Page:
Invest India Micro Pension Services (IIMPS) enables low income informal sector workers to accumulate micro-savings for their old age. It has faced KYC challenges in the past, and is an early adopter of e-KYC. IIMPS's target population, i.e. the informal sector poor, cannot gain access to formal financial products as they have insufficient identity documentation (due to factors such as migration), or a complete lack thereof. As a result of this, and due to differences in KYC compliance across regulators, a host of interested low income workers are unable to join the integrated micro-pension program. This is only the first half of the problem. Lengthy KYC application and verification procedures cause significant cost and time overhead expenses for IIMPS while processing each micro-pension application. e-KYC has resolved both of these issues.

Watch a demo

Making it a reality

In the past, there has been doubts regarding the future of UIDAI's Aadhaar project. However, the BJP government has recently reaffirmed its interest in continuing with it. e-KYC is a valid document for all financial services, under the Prevention of Money Laundering Act Rules. e-KYC has also been accepted as valid proof of identification and address by five regulators in the financial sector, namely the Reserve Bank of India (RBI) ; the Securities and Exchange Board of India (SEBI) ; the Pension Fund Regulatory and Development Authority (PFRDA) ; the Insurance Regulatory and Development Authority (IRDA) ; and the Forward Markets Commission . It is also compliant with the Information Technology Act, 2000. This means the encryption and digital signatures ensure both end-points of the data transfer are secure, making e-KYC legally equivalent to KYC paper documents. e-KYC is up and running. However, most financial firms do not (at present) utilise it. They need to modify their software systems in order to utilise the API. As only 670 million people are enrolled in Aadhaar, financial firms have to have the ability to do the old-style KYC also. In the future, there could be situations where the entire process capability for conventional KYC is removed, which would further reduce costs.


  1. Until and unless Aadhar weeds out illegal immigrants urgently, it is nonsense and should not be encouraged. Proof is in the pudding. Show me that that the Aadhar process can weed out illegal immigrants. If it can't do that, it can't be trusted for anything.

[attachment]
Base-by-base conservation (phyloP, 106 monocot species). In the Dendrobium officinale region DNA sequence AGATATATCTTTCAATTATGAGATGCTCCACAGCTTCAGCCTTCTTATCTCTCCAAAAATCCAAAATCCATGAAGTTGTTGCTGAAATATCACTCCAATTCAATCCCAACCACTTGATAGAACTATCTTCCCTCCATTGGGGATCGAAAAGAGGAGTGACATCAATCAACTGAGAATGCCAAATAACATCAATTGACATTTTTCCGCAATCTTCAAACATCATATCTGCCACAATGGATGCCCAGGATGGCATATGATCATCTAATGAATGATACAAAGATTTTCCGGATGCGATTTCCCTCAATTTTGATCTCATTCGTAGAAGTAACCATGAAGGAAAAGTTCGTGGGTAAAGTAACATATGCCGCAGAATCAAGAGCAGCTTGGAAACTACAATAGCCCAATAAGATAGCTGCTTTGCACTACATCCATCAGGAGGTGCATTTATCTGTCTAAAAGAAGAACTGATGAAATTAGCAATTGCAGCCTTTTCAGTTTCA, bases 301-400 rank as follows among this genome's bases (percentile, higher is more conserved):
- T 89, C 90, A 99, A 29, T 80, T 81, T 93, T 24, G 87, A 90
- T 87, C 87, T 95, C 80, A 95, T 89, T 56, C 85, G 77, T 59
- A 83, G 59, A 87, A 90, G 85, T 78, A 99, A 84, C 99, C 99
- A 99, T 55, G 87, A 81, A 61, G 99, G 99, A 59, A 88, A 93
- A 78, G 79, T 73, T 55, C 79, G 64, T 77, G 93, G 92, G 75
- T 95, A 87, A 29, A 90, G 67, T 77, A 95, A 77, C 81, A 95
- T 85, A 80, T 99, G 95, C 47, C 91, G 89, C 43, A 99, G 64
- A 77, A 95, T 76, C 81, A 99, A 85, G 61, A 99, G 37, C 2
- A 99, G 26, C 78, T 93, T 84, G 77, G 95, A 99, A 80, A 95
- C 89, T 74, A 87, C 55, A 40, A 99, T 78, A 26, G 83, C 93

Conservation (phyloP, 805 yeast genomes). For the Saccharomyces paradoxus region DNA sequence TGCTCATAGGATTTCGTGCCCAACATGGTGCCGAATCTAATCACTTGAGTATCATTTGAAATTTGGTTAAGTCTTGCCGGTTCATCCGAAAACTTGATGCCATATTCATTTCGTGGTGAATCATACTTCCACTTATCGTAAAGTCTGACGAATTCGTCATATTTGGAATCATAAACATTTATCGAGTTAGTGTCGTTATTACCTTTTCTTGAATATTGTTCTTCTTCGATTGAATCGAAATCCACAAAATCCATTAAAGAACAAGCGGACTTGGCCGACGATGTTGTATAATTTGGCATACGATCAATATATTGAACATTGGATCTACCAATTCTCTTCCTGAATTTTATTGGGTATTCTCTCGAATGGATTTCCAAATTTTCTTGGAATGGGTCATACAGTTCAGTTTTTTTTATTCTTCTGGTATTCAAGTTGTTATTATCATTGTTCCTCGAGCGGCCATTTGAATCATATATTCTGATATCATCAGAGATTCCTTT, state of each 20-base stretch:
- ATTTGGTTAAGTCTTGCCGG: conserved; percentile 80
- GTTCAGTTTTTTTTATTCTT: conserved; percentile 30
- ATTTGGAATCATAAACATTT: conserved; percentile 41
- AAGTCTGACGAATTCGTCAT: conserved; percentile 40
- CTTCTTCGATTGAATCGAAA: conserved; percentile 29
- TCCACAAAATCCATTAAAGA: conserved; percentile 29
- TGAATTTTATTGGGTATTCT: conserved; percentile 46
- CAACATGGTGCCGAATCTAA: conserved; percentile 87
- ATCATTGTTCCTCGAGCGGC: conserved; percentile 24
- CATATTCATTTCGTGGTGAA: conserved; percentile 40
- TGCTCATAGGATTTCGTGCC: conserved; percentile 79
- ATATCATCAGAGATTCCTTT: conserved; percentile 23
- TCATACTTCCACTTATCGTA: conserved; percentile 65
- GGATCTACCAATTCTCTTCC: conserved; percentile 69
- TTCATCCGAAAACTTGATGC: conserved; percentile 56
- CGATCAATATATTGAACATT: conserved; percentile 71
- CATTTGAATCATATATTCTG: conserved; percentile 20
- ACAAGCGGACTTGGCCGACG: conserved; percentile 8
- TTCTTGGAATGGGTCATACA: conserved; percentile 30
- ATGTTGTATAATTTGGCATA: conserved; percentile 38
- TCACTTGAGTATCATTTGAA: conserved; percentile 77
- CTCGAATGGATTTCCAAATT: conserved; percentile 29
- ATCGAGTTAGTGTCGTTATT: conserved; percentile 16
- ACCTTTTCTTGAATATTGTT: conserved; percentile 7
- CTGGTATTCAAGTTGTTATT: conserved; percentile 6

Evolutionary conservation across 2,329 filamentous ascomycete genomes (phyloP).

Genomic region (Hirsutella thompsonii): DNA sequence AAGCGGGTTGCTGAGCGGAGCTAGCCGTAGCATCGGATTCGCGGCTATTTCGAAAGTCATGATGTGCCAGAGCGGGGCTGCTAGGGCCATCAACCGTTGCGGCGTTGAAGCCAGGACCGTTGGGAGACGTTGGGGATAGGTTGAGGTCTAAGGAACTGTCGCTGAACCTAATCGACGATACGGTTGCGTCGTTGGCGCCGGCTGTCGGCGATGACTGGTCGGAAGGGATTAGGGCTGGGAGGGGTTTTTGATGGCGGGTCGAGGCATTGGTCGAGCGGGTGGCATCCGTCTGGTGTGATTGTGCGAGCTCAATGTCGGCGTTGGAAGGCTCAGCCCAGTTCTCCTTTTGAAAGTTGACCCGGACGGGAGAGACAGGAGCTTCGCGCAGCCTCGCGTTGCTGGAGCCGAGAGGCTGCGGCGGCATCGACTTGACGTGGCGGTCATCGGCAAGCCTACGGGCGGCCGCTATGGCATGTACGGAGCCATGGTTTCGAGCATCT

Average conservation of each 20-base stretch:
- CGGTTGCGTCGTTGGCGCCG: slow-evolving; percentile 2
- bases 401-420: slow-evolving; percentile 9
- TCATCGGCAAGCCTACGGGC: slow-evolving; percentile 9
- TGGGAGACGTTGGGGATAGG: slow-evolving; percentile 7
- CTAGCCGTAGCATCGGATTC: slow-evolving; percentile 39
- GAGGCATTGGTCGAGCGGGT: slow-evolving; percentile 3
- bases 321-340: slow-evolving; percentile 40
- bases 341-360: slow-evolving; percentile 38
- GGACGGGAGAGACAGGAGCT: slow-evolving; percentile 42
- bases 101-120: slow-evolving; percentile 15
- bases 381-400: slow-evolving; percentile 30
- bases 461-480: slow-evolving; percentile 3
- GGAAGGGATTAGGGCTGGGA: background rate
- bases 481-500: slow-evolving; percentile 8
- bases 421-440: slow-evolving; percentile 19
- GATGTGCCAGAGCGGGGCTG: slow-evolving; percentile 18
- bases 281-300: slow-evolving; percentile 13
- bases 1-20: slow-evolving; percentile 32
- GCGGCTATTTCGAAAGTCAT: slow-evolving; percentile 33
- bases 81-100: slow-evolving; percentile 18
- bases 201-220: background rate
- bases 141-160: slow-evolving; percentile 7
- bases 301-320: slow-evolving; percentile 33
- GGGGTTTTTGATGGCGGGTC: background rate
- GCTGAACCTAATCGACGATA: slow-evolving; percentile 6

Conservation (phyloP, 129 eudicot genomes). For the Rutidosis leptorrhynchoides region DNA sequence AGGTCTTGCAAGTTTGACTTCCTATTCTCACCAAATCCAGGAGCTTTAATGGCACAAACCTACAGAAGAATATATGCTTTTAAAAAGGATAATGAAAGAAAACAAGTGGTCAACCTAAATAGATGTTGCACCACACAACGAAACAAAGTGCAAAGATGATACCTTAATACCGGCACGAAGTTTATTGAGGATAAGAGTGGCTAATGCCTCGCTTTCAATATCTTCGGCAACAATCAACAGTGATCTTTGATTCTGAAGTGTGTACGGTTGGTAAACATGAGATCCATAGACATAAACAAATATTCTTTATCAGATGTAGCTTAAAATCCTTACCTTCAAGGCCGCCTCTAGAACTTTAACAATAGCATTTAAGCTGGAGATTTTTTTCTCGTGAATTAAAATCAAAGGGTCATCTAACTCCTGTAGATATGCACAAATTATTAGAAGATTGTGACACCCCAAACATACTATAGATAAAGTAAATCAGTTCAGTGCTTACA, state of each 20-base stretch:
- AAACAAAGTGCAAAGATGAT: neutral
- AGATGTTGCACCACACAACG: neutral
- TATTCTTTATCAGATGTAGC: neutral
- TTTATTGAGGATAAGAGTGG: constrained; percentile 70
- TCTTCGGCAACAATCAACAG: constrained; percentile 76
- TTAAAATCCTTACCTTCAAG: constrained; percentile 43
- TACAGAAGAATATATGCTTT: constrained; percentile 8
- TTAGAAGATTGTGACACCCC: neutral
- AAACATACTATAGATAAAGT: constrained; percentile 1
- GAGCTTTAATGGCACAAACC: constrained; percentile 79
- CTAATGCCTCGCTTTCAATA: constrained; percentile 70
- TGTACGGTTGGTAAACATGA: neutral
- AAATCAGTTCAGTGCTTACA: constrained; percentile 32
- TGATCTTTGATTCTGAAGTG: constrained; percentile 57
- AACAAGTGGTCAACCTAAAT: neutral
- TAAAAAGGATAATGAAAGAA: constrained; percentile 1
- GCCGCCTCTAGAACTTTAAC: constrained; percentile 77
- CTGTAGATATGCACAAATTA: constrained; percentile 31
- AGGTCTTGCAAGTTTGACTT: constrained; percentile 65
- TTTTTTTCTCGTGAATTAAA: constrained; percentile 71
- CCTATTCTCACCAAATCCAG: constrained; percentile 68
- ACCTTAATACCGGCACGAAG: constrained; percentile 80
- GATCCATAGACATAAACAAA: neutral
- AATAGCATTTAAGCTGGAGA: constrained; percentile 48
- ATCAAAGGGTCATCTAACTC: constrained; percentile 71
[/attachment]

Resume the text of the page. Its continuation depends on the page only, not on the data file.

1. Aadhar is an identity proof. Not a nationality proof. There is no method to establish citizenship in India.

    2. Not really. It is a national identity proof. And, establishing citizenship should be a pre-requisite to giving out national identities. And, if it is not a national identity proof then its of no use and is a serious security threat (not matter what definition you use). Nothing should be tied to Aadhar unless we can remove illegal immigrants from the database. That much is commonsense. UIDAI cannot shift the responsibility away from itself. Shame on them.

    3. Oh there are very easy commonsense ways to establish citizenship. How are passports given out? What is KYC all about if one cannot even find out if someone is a legal citizen or not. Instead of solving the problem. it is unbelievably shameless of a technology initiative to throw its hand up in the air and say we aren't going to do it. No need for Aadhar too then, and no need for pretence of using technology where its not needed but not using it where it is needed.

  2. Ajay Shah should declare if there is potentially any conflict of interest with his advocacy of aadhar (UID) and his role as an academic and think tanker. For all the rosy picture peddled on this blog, UID is problematic at so many levels. UID is not primarily meant for due diligence. It is one of its "supposed applications" as those who habitually market technology, with little appreciation or patience for complexities of governance in a democratic polity, would suggest.